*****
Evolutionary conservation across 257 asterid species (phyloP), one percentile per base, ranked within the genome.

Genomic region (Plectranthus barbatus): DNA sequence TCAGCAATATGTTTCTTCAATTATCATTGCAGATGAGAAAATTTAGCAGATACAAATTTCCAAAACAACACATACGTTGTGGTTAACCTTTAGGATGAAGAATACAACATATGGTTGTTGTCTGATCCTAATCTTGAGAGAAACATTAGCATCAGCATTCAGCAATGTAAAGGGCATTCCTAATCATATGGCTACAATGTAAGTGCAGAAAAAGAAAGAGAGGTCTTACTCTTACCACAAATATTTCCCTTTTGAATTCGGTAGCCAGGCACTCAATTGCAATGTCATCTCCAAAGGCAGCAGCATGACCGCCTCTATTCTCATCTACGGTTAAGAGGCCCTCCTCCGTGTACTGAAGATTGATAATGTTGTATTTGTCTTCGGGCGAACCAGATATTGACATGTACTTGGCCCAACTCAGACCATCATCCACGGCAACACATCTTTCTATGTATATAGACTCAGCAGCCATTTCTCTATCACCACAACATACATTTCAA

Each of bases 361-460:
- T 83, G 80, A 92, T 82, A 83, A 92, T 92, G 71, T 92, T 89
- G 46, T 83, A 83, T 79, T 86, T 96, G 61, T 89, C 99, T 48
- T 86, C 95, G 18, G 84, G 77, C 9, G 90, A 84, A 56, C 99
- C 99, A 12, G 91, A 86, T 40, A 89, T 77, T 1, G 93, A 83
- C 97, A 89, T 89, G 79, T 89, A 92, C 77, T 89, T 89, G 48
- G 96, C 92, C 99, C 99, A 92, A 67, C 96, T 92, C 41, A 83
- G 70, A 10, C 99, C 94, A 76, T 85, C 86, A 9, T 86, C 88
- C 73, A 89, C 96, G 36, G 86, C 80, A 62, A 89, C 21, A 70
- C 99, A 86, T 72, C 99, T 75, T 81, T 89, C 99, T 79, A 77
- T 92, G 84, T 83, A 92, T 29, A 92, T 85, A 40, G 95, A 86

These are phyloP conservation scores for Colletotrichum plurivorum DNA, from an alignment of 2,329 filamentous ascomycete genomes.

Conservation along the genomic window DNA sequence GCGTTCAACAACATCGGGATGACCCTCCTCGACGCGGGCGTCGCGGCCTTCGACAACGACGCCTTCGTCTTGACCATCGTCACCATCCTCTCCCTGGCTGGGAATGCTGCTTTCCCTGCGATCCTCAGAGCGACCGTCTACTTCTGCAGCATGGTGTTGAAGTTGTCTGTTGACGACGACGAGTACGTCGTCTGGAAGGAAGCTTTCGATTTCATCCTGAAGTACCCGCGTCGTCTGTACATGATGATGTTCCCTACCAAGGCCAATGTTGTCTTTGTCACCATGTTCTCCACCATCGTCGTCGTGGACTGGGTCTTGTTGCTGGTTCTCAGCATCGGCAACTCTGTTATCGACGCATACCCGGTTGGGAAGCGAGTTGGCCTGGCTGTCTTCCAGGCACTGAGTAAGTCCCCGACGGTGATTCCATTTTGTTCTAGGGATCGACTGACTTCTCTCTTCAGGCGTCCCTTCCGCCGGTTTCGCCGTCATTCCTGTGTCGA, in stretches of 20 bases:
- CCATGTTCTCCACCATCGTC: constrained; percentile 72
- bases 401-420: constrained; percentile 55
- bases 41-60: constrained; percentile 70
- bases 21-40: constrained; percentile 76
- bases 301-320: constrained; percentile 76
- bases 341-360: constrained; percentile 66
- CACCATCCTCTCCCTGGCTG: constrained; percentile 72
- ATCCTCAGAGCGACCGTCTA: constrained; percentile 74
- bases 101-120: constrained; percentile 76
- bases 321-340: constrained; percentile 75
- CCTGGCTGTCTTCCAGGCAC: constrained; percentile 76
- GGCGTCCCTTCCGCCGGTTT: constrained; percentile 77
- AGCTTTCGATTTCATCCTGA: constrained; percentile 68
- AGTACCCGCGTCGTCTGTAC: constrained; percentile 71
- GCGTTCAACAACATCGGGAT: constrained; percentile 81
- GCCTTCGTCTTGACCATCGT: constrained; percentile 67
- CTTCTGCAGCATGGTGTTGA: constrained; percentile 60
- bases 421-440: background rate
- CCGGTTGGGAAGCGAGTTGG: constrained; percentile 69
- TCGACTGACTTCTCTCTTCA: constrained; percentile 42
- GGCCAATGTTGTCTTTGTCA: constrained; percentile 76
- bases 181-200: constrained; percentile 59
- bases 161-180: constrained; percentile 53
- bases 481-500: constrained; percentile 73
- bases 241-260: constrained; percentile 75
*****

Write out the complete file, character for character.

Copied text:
Evolutionary conservation across 257 asterid species (phyloP), one percentile per base, ranked within the genome.

Genomic region (Plectranthus barbatus): DNA sequence TCAGCAATATGTTTCTTCAATTATCATTGCAGATGAGAAAATTTAGCAGATACAAATTTCCAAAACAACACATACGTTGTGGTTAACCTTTAGGATGAAGAATACAACATATGGTTGTTGTCTGATCCTAATCTTGAGAGAAACATTAGCATCAGCATTCAGCAATGTAAAGGGCATTCCTAATCATATGGCTACAATGTAAGTGCAGAAAAAGAAAGAGAGGTCTTACTCTTACCACAAATATTTCCCTTTTGAATTCGGTAGCCAGGCACTCAATTGCAATGTCATCTCCAAAGGCAGCAGCATGACCGCCTCTATTCTCATCTACGGTTAAGAGGCCCTCCTCCGTGTACTGAAGATTGATAATGTTGTATTTGTCTTCGGGCGAACCAGATATTGACATGTACTTGGCCCAACTCAGACCATCATCCACGGCAACACATCTTTCTATGTATATAGACTCAGCAGCCATTTCTCTATCACCACAACATACATTTCAA

Each of bases 361-460:
- T 83, G 80, A 92, T 82, A 83, A 92, T 92, G 71, T 92, T 89
- G 46, T 83, A 83, T 79, T 86, T 96, G 61, T 89, C 99, T 48
- T 86, C 95, G 18, G 84, G 77, C 9, G 90, A 84, A 56, C 99
- C 99, A 12, G 91, A 86, T 40, A 89, T 77, T 1, G 93, A 83
- C 97, A 89, T 89, G 79, T 89, A 92, C 77, T 89, T 89, G 48
- G 96, C 92, C 99, C 99, A 92, A 67, C 96, T 92, C 41, A 83
- G 70, A 10, C 99, C 94, A 76, T 85, C 86, A 9, T 86, C 88
- C 73, A 89, C 96, G 36, G 86, C 80, A 62, A 89, C 21, A 70
- C 99, A 86, T 72, C 99, T 75, T 81, T 89, C 99, T 79, A 77
- T 92, G 84, T 83, A 92, T 29, A 92, T 85, A 40, G 95, A 86

These are phyloP conservation scores for Colletotrichum plurivorum DNA, from an alignment of 2,329 filamentous ascomycete genomes.

Conservation along the genomic window DNA sequence GCGTTCAACAACATCGGGATGACCCTCCTCGACGCGGGCGTCGCGGCCTTCGACAACGACGCCTTCGTCTTGACCATCGTCACCATCCTCTCCCTGGCTGGGAATGCTGCTTTCCCTGCGATCCTCAGAGCGACCGTCTACTTCTGCAGCATGGTGTTGAAGTTGTCTGTTGACGACGACGAGTACGTCGTCTGGAAGGAAGCTTTCGATTTCATCCTGAAGTACCCGCGTCGTCTGTACATGATGATGTTCCCTACCAAGGCCAATGTTGTCTTTGTCACCATGTTCTCCACCATCGTCGTCGTGGACTGGGTCTTGTTGCTGGTTCTCAGCATCGGCAACTCTGTTATCGACGCATACCCGGTTGGGAAGCGAGTTGGCCTGGCTGTCTTCCAGGCACTGAGTAAGTCCCCGACGGTGATTCCATTTTGTTCTAGGGATCGACTGACTTCTCTCTTCAGGCGTCCCTTCCGCCGGTTTCGCCGTCATTCCTGTGTCGA, in stretches of 20 bases:
- CCATGTTCTCCACCATCGTC: constrained; percentile 72
- bases 401-420: constrained; percentile 55
- bases 41-60: constrained; percentile 70
- bases 21-40: constrained; percentile 76
- bases 301-320: constrained; percentile 76
- bases 341-360: constrained; percentile 66
- CACCATCCTCTCCCTGGCTG: constrained; percentile 72
- ATCCTCAGAGCGACCGTCTA: constrained; percentile 74
- bases 101-120: constrained; percentile 76
- bases 321-340: constrained; percentile 75
- CCTGGCTGTCTTCCAGGCAC: constrained; percentile 76
- GGCGTCCCTTCCGCCGGTTT: constrained; percentile 77
- AGCTTTCGATTTCATCCTGA: constrained; percentile 68
- AGTACCCGCGTCGTCTGTAC: constrained; percentile 71
- GCGTTCAACAACATCGGGAT: constrained; percentile 81
- GCCTTCGTCTTGACCATCGT: constrained; percentile 67
- CTTCTGCAGCATGGTGTTGA: constrained; percentile 60
- bases 421-440: background rate
- CCGGTTGGGAAGCGAGTTGG: constrained; percentile 69
- TCGACTGACTTCTCTCTTCA: constrained; percentile 42
- GGCCAATGTTGTCTTTGTCA: constrained; percentile 76
- bases 181-200: constrained; percentile 59
- bases 161-180: constrained; percentile 53
- bases 481-500: constrained; percentile 73
- bases 241-260: constrained; percentile 75